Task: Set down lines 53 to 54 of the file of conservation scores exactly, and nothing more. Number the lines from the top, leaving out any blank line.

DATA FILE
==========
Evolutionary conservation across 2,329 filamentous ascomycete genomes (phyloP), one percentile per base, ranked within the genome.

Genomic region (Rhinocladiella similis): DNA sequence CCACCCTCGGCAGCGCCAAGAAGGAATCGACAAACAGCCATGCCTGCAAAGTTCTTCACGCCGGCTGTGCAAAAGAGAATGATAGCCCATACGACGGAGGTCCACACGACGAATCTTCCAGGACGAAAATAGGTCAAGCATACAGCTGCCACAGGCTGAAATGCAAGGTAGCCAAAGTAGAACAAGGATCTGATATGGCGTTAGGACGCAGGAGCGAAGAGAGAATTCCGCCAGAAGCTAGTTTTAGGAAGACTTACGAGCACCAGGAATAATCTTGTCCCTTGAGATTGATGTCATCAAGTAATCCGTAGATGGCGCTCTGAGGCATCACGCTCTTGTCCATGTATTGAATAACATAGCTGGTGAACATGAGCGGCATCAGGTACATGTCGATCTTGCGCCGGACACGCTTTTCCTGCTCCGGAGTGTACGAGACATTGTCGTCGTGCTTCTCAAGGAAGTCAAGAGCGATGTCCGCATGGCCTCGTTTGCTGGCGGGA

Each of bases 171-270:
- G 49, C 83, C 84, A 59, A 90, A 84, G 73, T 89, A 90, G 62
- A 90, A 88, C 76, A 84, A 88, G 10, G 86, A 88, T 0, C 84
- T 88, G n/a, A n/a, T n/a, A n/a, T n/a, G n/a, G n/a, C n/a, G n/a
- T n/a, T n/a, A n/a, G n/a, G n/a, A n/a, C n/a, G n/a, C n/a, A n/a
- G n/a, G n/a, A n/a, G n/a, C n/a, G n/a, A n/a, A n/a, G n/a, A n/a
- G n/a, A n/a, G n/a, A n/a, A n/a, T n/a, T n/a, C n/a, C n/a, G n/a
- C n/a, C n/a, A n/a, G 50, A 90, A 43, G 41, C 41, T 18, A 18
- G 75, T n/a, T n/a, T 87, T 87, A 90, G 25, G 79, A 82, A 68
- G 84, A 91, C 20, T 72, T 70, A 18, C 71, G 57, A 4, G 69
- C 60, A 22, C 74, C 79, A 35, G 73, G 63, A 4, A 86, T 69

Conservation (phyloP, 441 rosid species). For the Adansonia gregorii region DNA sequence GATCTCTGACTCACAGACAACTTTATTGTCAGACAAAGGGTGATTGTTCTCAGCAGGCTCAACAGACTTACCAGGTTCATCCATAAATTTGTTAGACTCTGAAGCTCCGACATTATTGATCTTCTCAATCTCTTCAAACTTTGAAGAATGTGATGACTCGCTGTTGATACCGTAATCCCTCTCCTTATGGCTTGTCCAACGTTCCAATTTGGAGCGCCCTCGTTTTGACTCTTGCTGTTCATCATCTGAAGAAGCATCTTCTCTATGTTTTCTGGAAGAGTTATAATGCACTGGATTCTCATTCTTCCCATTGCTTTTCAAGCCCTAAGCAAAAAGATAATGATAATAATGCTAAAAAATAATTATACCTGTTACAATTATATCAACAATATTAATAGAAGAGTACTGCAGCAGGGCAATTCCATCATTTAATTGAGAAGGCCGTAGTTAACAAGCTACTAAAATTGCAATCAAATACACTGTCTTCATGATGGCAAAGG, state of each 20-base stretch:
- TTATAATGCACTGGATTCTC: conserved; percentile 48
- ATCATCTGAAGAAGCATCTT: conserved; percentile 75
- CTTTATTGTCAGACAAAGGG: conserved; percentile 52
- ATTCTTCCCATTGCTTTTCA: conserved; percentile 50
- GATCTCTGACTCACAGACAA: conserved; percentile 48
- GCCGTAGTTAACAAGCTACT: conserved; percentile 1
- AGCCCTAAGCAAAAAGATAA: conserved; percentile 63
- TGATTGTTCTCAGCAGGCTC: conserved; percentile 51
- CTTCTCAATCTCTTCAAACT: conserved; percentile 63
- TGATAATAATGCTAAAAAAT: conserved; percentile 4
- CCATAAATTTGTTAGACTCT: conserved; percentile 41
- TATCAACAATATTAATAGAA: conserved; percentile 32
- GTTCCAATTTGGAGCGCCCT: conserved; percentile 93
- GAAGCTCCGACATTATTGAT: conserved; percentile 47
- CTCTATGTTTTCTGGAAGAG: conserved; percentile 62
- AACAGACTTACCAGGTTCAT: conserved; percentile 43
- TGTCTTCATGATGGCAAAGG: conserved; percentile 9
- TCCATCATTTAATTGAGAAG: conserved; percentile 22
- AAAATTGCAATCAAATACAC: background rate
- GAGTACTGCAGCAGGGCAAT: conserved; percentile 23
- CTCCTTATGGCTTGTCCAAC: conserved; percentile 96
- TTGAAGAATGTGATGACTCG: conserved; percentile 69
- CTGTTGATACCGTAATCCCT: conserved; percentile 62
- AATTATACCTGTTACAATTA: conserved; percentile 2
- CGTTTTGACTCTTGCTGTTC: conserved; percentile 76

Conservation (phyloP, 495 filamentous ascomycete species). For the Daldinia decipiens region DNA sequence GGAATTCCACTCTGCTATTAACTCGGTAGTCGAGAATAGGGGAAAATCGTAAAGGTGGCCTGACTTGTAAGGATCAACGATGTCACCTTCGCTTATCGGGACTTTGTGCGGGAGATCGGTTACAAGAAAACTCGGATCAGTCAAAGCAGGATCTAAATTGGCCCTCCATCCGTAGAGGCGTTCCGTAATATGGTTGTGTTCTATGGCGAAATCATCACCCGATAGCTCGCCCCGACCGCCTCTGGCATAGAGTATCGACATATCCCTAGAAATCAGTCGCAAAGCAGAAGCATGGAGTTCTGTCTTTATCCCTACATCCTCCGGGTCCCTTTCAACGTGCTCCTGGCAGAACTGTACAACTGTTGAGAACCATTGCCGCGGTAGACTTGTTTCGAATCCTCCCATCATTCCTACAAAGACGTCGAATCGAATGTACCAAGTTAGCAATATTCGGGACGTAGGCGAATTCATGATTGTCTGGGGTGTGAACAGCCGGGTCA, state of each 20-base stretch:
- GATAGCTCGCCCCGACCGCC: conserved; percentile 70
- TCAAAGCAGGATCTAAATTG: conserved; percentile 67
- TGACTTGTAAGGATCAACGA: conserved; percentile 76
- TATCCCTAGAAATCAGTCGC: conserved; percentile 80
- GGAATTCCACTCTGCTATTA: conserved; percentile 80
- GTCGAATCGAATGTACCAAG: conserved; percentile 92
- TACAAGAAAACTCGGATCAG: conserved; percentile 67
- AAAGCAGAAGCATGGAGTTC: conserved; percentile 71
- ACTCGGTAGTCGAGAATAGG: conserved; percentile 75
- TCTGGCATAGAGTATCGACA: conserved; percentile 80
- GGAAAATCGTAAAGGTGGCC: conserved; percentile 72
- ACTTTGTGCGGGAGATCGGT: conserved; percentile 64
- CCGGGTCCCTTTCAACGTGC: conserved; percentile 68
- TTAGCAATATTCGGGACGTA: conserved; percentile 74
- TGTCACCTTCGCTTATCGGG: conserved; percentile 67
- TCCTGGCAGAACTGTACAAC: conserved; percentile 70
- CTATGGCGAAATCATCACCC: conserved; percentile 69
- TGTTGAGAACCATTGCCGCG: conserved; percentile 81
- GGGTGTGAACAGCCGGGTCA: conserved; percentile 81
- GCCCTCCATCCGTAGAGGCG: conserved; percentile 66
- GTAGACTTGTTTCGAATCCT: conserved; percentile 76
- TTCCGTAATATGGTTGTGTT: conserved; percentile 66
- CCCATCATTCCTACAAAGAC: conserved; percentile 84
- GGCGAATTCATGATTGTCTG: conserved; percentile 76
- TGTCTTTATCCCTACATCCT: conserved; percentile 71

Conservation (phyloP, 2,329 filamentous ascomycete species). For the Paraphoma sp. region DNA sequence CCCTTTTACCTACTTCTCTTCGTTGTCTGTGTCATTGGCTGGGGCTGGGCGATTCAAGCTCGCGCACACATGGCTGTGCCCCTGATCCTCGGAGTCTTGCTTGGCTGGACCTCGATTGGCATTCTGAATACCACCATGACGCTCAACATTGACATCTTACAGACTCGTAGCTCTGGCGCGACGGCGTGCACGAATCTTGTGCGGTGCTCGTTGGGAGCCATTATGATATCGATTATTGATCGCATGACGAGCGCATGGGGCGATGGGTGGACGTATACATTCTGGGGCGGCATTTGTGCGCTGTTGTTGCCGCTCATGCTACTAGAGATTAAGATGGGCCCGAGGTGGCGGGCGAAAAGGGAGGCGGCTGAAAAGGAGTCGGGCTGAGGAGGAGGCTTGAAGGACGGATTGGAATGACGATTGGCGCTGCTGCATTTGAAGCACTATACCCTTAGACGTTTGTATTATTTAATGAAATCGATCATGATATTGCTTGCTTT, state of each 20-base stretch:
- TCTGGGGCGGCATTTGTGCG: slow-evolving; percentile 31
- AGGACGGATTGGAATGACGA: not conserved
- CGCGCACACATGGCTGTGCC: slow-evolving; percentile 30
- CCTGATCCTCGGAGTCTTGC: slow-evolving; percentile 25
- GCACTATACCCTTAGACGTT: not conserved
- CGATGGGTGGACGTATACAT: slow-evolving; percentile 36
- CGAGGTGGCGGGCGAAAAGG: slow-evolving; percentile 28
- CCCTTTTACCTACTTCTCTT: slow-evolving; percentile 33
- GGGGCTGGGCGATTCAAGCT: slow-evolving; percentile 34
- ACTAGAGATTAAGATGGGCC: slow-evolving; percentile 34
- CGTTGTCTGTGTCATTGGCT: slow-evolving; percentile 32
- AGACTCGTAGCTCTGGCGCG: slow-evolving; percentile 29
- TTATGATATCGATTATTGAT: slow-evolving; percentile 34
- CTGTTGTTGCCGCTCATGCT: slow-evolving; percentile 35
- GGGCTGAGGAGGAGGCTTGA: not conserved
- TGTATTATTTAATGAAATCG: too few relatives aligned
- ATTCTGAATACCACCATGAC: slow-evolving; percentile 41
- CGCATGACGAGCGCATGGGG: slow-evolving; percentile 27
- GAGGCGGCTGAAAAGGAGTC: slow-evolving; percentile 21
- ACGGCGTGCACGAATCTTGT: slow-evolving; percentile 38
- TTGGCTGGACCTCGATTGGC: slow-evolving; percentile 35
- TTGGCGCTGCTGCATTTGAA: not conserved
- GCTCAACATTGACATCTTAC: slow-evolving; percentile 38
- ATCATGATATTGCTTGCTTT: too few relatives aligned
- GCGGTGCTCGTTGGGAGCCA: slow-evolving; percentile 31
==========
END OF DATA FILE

- CCGGGTCCCTTTCAACGTGC: conserved; percentile 68
- TTAGCAATATTCGGGACGTA: conserved; percentile 74